The US Environmental Protection Agency (EPA) announced settlements with two interstate trucking companies claiming to violate the California Air Resources Board (CARB) Truck and Bus Regulation. The companies Capurro Trucking and Republic Services operate heavy-duty diesel trucks in California, among other states, and have failed to install controls to reduce pollution, upgrade year-model engines, or verify that trucks comply with state regulations. The EPA brought these enforcement actions under the Clean Air Act. Capurro Trucking paid a civil penalty of $119,162, and Republic Services, comprised of 30 entities, paid a civil penalty of $100,000 to resolve individual EPA violation complaints against the companies.
“National truck fleets operating within California must comply with our state’s truck and bus rules that regulate hazardous air pollution,” said EPA Pacific Southwest Administrator Martha Guzman. “Responsible companies protect the environment and public health, especially in already burdened California communities that suffer from heavy pollution from diesel-fueled, heavy-duty trucks. ”
Diesel emissions from trucks are one of California’s largest sources of fine particle pollution, or soot, which has been linked to a variety of health issues, including asthma, impaired lung development in children, and cardiovascular effects in adults. About 625,000 trucks are registered out of state but operate in California and are subject to the rule. Many of these vehicles are older models and emit large amounts of particulate matter and nitrogen oxides, a precursor to ozone, another air pollutant responsible for California’s poor air quality.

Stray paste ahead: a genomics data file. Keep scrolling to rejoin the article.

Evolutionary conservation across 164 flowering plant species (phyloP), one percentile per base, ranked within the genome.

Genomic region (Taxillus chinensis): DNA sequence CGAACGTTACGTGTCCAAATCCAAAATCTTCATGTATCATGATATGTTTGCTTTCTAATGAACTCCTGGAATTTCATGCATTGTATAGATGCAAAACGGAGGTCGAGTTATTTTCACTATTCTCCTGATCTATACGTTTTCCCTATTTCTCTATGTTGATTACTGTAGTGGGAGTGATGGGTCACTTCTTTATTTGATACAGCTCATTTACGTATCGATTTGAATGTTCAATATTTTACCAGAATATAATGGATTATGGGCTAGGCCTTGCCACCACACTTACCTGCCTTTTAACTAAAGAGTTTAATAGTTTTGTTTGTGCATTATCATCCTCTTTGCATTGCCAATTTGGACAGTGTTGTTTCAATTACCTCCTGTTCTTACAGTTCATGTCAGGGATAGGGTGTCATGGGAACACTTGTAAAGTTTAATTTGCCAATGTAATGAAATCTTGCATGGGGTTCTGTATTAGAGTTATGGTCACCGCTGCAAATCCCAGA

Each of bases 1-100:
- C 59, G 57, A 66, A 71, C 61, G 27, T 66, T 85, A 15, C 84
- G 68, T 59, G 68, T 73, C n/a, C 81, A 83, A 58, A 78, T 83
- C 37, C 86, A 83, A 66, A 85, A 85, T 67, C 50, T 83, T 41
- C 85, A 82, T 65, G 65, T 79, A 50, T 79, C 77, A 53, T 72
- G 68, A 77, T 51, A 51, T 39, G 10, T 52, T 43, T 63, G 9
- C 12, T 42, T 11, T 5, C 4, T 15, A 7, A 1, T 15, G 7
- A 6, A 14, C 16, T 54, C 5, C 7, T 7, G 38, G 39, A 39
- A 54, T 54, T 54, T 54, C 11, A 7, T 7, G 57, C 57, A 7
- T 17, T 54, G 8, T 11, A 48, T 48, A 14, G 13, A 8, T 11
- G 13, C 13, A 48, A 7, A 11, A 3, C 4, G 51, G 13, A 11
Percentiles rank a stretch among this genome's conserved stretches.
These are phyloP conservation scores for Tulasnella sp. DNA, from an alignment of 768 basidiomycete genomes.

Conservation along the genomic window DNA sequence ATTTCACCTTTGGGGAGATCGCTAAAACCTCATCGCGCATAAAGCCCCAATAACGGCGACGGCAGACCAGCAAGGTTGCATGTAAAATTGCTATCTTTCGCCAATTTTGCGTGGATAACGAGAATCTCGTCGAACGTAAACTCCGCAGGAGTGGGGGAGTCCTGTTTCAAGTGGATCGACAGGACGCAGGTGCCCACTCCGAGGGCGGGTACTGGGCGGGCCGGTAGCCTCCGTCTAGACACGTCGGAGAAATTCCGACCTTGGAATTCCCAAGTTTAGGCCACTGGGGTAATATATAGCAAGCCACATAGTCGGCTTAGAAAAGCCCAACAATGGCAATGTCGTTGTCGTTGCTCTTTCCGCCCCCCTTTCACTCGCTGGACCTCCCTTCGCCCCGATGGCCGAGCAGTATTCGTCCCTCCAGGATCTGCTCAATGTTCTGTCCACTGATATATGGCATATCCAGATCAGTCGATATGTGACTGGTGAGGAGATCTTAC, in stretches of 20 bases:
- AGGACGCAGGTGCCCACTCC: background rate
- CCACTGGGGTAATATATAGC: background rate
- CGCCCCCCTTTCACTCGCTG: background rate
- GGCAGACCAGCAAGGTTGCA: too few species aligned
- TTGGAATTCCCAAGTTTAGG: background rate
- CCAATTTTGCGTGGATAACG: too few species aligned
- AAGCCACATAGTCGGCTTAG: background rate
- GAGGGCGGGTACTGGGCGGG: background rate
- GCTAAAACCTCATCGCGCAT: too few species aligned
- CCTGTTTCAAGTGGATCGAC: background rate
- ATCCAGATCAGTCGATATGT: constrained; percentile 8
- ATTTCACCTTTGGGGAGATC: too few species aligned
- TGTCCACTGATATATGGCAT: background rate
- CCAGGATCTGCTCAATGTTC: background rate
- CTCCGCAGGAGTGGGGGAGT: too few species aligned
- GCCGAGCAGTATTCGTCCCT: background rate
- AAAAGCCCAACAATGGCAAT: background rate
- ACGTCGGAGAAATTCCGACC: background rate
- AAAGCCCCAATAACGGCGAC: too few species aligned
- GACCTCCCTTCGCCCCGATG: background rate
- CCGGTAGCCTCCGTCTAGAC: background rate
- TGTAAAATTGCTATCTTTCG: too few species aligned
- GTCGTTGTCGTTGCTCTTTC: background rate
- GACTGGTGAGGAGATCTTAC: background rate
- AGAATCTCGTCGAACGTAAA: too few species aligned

The California Truck and Bus Regulation has been a key part of the federal implementation of the state’s plan to achieve cleaner air since 2012. The rule requires trucking companies to upgrade the vehicles they own. to meet specific performance standards for emissions of nitrogen oxides and particulate matter and to verify compliance of the vehicles they rent or ship. As of January 1, 2023, all vehicles subject to the rule that travel in California must have a 2010 model year engine or equivalent emissions.
In April 2023, the California Air Resources Board approved a rule requiring a phased-in transition toward the use of zero-emission medium- and heavy-duty vehicles. Known as Advanced Clean Fleets, the new rule will help put California on a path toward fully transitioning trucks that travel across the state to zero-emissions technology by 2045. The rule is expected to generate $26.5 billion in health savings from reduced asthma attacks, emergency room visits, and respiratory illnesses. Additionally, CARB believes that fleet owners will save an estimated $48 billion in their total operating costs from the transition through 2050.
In July 2023, CARB and truck and engine manufacturers announced an unprecedented partnership to meet clean air goals. The new Clean Truck Partnership agreement offers flexibility to address the public health of Californians and the needs of truck and engine manufacturers who are building the technology necessary for the transition to zero emissions.